If you’re reading this post as a non-Christian, you may think some of this sounds ludicrous. Let me assure you that whatever belief system you hold to has it’s views on death. If you’re an atheist, death is just the natural part of life. Maybe you believe that when we die we will all become part of the “great cosmic life force”. Perhaps you haven’t really thought about it, but you’re relatively sure that there is some sort of God who just wants us to be happy and nice in this life, and he’ll get everything sorted out in the end.

Let me be clear, I don’t want to “scare anyone away from death” or use the fear of the unknown to set up some sort of emotional fallacy. But have you truly taken your worldview to its farthest extent and asked the simple question, “Why?” If you follow whatever view you hold to it’s logical conclusion at the end of life, where does it lead you? Do you have any answers that really provide any form of satisfaction?

Well-known preacher and author John Piper once simply asked “What is the meaning of all this death in the world?” Flip open your newspaper to the obituary or turn on the news, and death is everywhere. For every person dying there is an immediate network of people who are in absolute grief. Why? The God of the Bible has the answer; the consequences of sin are outrageous. You see, the Bible tells us that once sin entered the world, death entered with it (James 1:15, Romans 6:23). Once one man (Adam) died to sin, we all died with him. The consequences of sin have invaded our very genetic strands. But this is not the way it was always intended to be; sin brings death, but the free gift of God is eternal life in Christ.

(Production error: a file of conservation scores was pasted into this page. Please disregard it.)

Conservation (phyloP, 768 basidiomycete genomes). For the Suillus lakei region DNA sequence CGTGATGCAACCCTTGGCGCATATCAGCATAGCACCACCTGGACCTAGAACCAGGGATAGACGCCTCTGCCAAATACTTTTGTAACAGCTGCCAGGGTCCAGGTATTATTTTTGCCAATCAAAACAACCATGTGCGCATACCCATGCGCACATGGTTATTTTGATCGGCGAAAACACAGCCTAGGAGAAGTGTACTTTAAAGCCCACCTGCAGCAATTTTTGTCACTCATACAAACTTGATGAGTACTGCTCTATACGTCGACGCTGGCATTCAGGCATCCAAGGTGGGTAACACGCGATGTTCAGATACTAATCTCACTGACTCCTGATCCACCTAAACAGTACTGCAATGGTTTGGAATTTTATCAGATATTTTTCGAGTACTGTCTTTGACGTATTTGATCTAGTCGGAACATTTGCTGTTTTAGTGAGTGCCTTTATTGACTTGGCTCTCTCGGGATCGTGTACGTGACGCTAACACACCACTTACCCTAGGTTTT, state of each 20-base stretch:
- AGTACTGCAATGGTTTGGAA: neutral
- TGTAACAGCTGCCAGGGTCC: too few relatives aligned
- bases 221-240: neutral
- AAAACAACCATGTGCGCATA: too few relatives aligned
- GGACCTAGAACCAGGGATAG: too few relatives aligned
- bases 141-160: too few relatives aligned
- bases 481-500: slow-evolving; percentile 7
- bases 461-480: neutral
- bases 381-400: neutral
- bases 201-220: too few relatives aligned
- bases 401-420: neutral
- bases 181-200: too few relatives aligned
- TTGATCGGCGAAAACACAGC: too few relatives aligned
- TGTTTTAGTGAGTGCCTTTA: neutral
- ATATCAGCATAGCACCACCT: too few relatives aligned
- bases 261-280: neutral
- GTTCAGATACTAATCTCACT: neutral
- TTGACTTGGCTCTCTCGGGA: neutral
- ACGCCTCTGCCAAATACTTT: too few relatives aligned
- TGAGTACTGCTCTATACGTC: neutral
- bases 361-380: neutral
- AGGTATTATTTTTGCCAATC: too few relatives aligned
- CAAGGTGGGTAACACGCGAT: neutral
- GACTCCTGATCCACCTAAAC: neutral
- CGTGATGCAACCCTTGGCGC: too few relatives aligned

Many non-Christians believe that Christianity promises a pain-free, perfect life. This couldn’t be farther from the truth. Christ himself tells us there will be pain in this life, but the good news is that He has overcome it (John 16:33). The Apostle Paul, after having suffered incredible persecution tells us that the pain in this life is but a “light and momentary affliction” (2 Cor. 4:17). Christ doesn’t promise you no pain, nor a life absent grief. But He does promise you answers to the pain of death in this life, and more importantly hope in eternal life with the one true loving God. My hope is that if you haven’t truly considered this, that you would really take some time reflect on your current views.

If you have any questions or comments on today’s post, or want some more resources on these subjects, either sound off below or use the “contact me” page to send me a message. I’d love to hear from you!